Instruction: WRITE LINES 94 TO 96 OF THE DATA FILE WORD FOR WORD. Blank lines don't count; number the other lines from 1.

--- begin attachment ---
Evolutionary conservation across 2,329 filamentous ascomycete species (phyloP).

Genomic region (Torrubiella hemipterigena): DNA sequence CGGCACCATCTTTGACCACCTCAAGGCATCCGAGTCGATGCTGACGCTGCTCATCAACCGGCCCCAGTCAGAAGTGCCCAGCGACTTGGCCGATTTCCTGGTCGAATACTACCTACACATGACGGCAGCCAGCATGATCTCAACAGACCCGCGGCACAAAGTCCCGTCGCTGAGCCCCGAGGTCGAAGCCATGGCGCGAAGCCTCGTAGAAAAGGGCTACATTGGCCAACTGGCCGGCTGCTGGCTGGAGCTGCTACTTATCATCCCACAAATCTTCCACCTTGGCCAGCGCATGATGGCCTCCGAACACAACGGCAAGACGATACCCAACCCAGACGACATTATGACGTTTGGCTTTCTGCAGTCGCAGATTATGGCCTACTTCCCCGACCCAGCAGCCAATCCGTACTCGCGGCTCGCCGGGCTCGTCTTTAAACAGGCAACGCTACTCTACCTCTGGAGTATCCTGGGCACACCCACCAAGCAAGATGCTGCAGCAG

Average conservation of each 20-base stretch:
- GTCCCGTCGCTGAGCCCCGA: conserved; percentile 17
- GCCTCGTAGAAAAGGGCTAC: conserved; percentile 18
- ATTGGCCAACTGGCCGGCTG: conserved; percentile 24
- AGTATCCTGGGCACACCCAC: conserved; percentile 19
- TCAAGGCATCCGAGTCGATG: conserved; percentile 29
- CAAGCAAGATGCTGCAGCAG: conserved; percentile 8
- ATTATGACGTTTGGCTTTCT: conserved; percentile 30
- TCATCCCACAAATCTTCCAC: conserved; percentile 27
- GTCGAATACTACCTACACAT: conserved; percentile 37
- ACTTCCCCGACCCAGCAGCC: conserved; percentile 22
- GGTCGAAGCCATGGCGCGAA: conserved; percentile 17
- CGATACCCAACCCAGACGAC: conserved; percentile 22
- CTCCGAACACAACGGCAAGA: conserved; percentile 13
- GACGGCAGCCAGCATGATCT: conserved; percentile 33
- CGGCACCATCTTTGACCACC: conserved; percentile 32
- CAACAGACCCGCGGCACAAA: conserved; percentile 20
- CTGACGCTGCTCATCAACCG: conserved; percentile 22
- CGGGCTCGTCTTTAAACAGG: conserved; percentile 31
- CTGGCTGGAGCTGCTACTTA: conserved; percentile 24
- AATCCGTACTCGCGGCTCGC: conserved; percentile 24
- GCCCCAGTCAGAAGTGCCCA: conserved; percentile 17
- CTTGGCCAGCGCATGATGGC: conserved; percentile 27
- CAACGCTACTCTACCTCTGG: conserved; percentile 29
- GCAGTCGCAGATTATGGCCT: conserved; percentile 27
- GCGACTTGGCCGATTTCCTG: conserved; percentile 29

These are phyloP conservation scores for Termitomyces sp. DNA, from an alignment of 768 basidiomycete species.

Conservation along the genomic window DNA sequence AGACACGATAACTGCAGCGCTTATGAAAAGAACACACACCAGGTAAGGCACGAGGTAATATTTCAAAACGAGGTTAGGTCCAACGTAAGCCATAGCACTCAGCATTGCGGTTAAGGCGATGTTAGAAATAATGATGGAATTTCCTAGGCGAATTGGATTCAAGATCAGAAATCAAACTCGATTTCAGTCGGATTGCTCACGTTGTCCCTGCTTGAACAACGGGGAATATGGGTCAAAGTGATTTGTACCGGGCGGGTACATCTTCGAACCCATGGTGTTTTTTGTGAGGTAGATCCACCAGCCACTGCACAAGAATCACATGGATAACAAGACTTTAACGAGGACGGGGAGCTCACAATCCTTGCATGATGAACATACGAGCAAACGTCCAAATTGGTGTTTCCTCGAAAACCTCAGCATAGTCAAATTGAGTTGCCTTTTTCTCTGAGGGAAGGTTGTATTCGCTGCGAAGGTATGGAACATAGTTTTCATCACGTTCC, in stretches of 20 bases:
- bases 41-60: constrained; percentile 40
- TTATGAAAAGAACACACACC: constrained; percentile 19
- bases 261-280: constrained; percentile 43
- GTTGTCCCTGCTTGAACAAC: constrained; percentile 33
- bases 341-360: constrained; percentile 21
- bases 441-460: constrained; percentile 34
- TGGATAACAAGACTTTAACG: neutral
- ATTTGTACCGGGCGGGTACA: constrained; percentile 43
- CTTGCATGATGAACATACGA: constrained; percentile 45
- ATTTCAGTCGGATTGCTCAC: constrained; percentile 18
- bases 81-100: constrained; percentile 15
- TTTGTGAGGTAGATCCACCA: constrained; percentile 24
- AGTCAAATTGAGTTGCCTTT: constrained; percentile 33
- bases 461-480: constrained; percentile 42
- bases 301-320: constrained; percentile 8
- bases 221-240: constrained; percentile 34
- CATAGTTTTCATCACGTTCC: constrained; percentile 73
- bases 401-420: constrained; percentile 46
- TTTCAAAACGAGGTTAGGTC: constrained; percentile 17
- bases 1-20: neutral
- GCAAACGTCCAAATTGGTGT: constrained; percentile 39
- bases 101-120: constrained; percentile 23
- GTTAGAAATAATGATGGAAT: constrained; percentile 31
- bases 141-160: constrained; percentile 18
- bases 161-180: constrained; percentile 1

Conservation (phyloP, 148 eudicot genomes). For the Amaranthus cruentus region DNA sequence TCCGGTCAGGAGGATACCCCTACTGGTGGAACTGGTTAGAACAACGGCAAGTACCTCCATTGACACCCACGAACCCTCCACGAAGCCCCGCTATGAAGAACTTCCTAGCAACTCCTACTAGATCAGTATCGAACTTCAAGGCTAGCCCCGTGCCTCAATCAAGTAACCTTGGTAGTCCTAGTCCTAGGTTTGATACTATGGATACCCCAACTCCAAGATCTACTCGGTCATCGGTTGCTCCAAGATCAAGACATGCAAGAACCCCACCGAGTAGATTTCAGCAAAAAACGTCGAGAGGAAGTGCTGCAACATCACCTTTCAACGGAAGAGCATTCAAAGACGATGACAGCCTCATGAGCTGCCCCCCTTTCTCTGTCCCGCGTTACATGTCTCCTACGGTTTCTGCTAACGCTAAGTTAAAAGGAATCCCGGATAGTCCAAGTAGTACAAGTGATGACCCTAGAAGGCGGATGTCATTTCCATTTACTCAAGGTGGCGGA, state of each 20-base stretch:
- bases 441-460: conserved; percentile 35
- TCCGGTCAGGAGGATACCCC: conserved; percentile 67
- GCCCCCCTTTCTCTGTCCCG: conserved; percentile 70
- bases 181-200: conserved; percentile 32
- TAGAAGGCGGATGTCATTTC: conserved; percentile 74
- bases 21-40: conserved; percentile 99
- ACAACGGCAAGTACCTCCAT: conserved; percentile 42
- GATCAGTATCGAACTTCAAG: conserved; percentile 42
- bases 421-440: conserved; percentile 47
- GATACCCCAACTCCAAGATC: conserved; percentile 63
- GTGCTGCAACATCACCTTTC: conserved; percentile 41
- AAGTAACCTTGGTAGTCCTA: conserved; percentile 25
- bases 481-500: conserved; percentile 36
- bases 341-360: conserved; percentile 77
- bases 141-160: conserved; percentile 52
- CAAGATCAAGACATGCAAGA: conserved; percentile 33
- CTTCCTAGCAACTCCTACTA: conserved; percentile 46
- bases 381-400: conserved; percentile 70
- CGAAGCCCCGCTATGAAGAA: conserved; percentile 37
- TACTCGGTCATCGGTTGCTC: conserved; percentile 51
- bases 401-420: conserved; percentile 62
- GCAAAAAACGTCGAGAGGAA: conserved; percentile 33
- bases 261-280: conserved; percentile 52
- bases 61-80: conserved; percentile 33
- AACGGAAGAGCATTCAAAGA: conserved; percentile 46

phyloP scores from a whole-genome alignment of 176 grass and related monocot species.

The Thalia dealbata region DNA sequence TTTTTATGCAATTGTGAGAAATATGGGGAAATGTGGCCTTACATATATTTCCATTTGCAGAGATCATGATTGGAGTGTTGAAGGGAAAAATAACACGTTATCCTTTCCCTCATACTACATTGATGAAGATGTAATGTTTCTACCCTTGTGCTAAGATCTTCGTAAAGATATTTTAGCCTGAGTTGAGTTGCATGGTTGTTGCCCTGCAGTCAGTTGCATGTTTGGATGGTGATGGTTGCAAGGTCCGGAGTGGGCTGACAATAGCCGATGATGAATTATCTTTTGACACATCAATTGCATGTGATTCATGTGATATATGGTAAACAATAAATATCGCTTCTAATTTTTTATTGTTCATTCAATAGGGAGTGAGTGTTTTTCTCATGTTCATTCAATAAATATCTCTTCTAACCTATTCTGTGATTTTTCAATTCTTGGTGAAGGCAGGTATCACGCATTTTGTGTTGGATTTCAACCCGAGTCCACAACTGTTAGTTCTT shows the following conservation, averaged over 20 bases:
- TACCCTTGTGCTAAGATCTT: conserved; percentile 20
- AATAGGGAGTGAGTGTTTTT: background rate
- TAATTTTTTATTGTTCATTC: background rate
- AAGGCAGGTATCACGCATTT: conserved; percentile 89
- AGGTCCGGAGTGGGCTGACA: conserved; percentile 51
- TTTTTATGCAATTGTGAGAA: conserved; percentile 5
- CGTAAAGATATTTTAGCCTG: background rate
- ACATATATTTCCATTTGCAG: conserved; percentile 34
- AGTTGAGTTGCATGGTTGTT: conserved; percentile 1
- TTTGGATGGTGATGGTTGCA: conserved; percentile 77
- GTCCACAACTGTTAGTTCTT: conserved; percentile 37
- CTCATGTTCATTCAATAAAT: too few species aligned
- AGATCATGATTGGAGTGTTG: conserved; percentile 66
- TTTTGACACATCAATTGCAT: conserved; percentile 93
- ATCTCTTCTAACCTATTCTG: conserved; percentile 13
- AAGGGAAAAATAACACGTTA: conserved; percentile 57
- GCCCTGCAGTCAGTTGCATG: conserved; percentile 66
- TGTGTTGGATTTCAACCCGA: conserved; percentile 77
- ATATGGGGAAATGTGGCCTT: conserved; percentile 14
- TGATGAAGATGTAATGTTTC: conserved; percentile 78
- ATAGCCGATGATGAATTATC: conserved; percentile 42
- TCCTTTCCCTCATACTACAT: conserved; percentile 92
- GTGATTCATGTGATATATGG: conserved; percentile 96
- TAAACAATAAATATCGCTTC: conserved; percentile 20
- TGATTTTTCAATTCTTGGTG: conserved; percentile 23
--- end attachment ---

- GTCCACAACTGTTAGTTCTT: conserved; percentile 37
- CTCATGTTCATTCAATAAAT: too few species aligned
- AGATCATGATTGGAGTGTTG: conserved; percentile 66